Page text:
The Many-to-Many Eat-Off!

Posted by marielfrank on September 28, 2017

Join tables: they’re not your friend…or they could be.

I’ll be the first to admit that join tables were not my favorite part of learning SQL or Active Record. I could definitely understand their utility (you need to keep track of those ids somewhere), but I hated creating Ruby classes that seemed nonsensical. I mean really, what the heck is a DancerTheater instance that belongs_to both a Dancer instance and a Theater instance?

A join table by any other name

And then there were the naming conventions. It’s easy enough to remember that a Ruby class named Cat will be linked with a SQL table cats requiring a migration called create_cats that magically becomes CreateCats as the migration class. And in turn you easily build an instance of Cat through an Owner that has_many of this Cat object with "Ghoti", breed: "orange tabby").

Simple enough, right?

But it certainly starts getting confusing when you have a Ruby class, as I did for my Sinatra project, called RestaurantDietPref with a SQL table restaurant_diet_prefs, requiring a migration entitled create_restaurant_diet_prefs all in order to link (you guessed it!) my DietPref (i.e., dietary preference) and Restaurant classes.

The many-to-many eat-off begins

Thankfully, has_many :through is a thing, meaning that nobody has to write some garbage like


and then another statement selecting the specific diet_prefs where the restaurant_id = Phew! But I was still confused about how to actually set up my models until I found Josh Susser’s Many-to-many Dance-off!. This piece is from 2006, but is somehow the only piece I could find to provide real examples of how to create both the migration for the join table and the models for a many-to-many relationship. Here’s what my has_many :through setup looks like:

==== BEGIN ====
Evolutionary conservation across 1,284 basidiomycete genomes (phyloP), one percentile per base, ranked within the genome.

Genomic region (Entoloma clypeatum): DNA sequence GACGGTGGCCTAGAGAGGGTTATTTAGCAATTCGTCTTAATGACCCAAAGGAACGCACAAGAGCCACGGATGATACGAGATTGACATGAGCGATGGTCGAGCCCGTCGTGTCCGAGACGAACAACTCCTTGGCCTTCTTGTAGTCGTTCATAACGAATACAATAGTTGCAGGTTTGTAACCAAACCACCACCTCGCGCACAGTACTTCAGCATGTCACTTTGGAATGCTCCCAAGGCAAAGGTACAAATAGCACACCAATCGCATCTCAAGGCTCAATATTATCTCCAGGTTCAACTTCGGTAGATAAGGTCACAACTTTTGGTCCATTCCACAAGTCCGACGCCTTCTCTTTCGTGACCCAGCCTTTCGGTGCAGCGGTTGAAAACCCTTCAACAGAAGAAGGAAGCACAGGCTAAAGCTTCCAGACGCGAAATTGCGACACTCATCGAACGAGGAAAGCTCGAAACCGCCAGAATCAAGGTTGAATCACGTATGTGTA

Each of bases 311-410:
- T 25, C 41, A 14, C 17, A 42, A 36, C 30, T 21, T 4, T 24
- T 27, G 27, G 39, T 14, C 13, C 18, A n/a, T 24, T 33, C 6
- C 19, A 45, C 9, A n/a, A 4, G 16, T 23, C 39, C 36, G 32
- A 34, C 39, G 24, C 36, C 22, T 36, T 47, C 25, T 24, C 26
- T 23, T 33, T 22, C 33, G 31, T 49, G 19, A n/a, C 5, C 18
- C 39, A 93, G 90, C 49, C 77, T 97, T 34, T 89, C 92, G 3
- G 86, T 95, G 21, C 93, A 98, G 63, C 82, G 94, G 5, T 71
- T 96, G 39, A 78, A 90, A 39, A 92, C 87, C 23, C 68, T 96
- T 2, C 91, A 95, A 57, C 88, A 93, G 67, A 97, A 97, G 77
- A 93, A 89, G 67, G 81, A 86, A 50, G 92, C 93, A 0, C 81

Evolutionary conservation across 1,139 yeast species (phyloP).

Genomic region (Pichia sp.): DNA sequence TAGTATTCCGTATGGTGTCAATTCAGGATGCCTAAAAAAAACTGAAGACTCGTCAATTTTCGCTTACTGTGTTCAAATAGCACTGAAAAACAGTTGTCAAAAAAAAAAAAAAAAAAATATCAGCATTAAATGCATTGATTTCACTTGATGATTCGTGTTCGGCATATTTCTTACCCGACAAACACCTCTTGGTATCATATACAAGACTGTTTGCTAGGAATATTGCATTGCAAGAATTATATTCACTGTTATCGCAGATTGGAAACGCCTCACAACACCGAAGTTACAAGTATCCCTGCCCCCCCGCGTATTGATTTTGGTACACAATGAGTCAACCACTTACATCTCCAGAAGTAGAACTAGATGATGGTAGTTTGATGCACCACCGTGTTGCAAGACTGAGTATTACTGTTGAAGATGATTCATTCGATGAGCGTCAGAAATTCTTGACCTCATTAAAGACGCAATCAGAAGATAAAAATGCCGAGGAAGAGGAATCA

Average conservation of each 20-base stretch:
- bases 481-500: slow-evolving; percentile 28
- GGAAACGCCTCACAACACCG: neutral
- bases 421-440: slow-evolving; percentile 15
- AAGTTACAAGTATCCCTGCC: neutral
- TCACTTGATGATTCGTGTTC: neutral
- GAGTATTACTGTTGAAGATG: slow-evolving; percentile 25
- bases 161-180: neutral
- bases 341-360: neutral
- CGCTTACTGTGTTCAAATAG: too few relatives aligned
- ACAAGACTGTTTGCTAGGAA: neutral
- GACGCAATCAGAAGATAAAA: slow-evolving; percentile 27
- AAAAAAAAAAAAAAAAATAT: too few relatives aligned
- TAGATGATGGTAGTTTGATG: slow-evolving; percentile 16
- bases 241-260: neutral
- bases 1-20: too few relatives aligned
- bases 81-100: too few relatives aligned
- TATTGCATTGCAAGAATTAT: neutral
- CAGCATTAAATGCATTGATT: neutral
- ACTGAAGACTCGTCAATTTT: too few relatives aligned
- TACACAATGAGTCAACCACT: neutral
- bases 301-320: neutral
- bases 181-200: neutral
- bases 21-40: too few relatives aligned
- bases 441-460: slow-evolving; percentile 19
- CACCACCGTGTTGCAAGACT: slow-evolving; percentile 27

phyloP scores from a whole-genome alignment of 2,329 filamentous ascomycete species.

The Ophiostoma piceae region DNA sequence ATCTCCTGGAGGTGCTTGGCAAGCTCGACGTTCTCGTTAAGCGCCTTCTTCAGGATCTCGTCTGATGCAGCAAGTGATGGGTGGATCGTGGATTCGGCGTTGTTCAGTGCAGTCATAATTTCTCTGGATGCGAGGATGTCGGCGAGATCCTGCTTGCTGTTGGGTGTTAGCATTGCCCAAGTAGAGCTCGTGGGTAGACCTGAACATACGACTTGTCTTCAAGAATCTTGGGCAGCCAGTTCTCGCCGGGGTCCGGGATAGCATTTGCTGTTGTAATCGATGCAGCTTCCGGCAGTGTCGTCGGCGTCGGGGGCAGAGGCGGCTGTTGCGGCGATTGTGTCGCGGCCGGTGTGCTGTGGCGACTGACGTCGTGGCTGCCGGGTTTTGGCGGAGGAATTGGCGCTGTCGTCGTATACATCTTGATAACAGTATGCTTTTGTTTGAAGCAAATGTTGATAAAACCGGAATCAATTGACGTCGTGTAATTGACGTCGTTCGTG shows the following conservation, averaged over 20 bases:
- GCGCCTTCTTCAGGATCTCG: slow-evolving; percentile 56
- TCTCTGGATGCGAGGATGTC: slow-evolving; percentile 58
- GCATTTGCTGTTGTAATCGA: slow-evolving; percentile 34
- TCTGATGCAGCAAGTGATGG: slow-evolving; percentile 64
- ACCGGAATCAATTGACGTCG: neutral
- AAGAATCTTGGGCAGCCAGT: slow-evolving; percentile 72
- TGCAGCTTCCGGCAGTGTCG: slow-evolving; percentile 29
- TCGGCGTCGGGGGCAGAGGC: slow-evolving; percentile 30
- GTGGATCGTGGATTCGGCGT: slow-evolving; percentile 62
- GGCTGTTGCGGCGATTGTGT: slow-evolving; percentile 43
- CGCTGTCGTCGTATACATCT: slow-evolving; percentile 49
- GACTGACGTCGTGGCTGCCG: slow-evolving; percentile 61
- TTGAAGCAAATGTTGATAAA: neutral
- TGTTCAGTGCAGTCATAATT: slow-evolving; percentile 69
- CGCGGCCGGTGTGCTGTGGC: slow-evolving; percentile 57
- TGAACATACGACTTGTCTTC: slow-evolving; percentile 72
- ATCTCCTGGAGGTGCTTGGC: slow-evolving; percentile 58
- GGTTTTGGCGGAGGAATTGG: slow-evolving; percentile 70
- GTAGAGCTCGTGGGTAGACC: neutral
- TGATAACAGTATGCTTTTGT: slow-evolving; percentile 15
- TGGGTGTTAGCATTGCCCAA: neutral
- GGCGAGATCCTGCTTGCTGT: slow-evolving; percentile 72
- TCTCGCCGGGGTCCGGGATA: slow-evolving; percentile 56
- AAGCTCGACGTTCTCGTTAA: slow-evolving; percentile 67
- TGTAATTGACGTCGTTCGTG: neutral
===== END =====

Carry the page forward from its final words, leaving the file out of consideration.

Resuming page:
Join Table Migration: 20170925213446_create_restaurant_diet_prefs.rb

class CreateRestaurantDietPrefs < ActiveRecord::Migration[5.1]
  def change
    create_table :restaurant_diet_prefs do |t|
      t.integer :restaurant_id
      t.integer :diet_pref_id

Restaurant Model

class Restaurant < ActiveRecord::Base
  belongs_to :user
  has_many :restaurant_diet_prefs
  has_many :diet_prefs, :through => :restaurant_diet_prefs

DietPref Model

class DietPref < ActiveRecord::Base
  has_many :restaurant_diet_prefs
  has_many :restaurants, :through => :restaurant_diet_prefs
  has_many :users, :through => :restaurants

RestaurantDietPref (Join Table) Model

class RestaurantDietPref < ActiveRecord::Base
  belongs_to :restaurant
  belongs_to :diet_pref

And that’s how you get a many-to-many join table set up with foreign keys and get your models working as they should. Perhaps you can imagine the relief when my first @user was able to retrieve all dietary preferences that they were associated with through a simple @user.diet_prefs.

I’ll cover the Sinatra/ERB form complexities resulting from many-to-many relationships in my next post ;)